For Chanukah

Happy Chanukah!

For Chanukah, our director, Helen Shiner, has included this woodcut print by Moissey Kogan in her Advent Calendar of Modernist Prints. She describes it as ‘A selection of prints produced by various makers using a variety of printmaking techniques, mostly secular in theme, but not always, to mark the festive period.’

To include Kogan on Sunday, 18 December, the start of the Chanukah festival, which he surely would have celebrated, seems only fitting.

Moissey Kogan, Zwei Tänzende (Two Dancers), woodcut, 33 x 22.5 cm, published in Die Schaffenden, III, portfolio 4, Verlag Gustav Kiepenheuer, Weimar, 1922

Helen’s entry for Kogan’s print is reproduced here with her permission:

Dance iconography was a central element in Moissey Kogan’s sculpture and printmaking. He often depicted portrayals of performance, although, as frequently, his work suggests a more subtle motion or rhythm, such as in his woodcut, Zwei Tänzende.

In Expressionist dance circles of the 1920s and earlier, rhythmic gymnastics and Ausdruckstanz (Expressionist dance) were considered to be the epitome of the societal reformist endeavours that had enjoyed widespread currency in Europe since before the turn of the century. In common with many other artists of his day, Kogan was entranced by these new developments in dance.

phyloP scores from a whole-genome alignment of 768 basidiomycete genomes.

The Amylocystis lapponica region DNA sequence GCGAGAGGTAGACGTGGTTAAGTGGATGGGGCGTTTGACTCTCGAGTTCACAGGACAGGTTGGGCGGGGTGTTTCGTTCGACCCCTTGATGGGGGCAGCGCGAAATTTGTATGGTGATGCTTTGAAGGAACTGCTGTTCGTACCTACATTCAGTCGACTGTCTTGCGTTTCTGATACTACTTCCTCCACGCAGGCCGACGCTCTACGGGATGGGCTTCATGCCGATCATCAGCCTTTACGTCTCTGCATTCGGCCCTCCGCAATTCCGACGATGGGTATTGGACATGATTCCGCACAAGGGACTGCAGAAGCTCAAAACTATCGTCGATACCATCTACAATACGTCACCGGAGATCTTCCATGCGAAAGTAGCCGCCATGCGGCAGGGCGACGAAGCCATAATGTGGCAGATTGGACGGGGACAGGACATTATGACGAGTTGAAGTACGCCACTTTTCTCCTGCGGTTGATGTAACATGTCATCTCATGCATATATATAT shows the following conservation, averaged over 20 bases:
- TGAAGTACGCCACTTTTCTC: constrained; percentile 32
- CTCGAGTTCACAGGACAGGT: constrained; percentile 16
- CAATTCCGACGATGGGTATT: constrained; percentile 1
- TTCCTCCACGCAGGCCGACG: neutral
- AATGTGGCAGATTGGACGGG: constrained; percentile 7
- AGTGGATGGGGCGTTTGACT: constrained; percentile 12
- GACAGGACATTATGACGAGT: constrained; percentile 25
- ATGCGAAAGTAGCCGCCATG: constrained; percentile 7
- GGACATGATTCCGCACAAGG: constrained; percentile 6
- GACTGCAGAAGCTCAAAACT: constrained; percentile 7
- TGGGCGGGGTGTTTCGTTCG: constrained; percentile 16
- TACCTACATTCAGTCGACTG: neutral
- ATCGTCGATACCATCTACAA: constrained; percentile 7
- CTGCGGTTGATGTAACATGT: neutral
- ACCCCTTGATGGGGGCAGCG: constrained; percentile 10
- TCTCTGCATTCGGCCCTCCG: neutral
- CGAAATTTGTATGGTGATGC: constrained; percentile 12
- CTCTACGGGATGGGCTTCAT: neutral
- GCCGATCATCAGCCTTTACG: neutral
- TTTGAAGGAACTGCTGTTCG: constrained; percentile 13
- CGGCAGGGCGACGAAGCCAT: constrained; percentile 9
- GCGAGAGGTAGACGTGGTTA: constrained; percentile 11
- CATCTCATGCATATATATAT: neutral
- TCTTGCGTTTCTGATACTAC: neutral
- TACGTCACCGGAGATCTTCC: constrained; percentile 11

Prior to the First World War, Kogan had been living in Paris, where he would have been very aware of, and may have attended, performances by the famous Ballets Russes. He would certainly have seen fellow sculptor, Antoine Bourdelle’s sculptural reliefs for the Théâtre des Champs-Elysées, which depicted the ‘barefoot dancer’ Isadora Duncan, an acquaintance of Kogan’s, dancing with Russian ballet star, Nijinsky.

After the war, Kogan settled for some time in Switzerland, where in Ascona, on the banks of Lago Maggiore, he discovered the Expressionist dance of Charlotte Bara. Ascona was the meeting point of many avant-garde artists and performers of the day, and it was there that Bara performed at the Teatro San Maderno, which her father had had built for her. Her dance was based variously on Javanese religious dance, Ancient Egyptian sources and Gothic imagery. Kogan, a Theosophist, was equally fascinated in ancient and non-European art, seeing them as sources of the most authentic cultic expression of humankind.

He said of the dancer,

‘Charlotte Bara is a true priestess and guardian of art. She is not from the world of music hall, she has come to give form to our yearnings. [. . .] she is the most holy and profound thing I have ever encountered.’


Charlotte Bara, date unknown © Giacomelli / Deutsches Tanzarchiv Cologne

Kogan’s woodcut, which depicts Bara’s Expressionist dance, was chosen for inclusion in portfolio 4, 1922, of an art journal in portfolio form, Die Schaffenden (The Creators). Edited by German art historian and critic, Paul Westheim, and published by Gustav Kiepenheuer, Weimar, the journal, which was published four times a year, included ten signed prints by young avant-garde artists, each bearing a blind stamp with the name of the journal, presented as a portfolio.

If you would like to see Helen’s Advent Calendar in full – she is building it day-by-day – please visit her blog

Wishing you all a Happy Chanukah and a Happy Christmas!

Featured image: Vasily Kandinsky, Two Riders before Red, image size: 10.7 x 15.8 cm; sheet size: 28.1 x 27.7 cm, 1911, plate, folio 4, one of 56 woodcuts produced to illustrate 38 prose poems for Klänge (Sounds), published by R. Piper & Co., Munich © 2022 Artists Rights Society (ARS), New York / ADAGP, Paris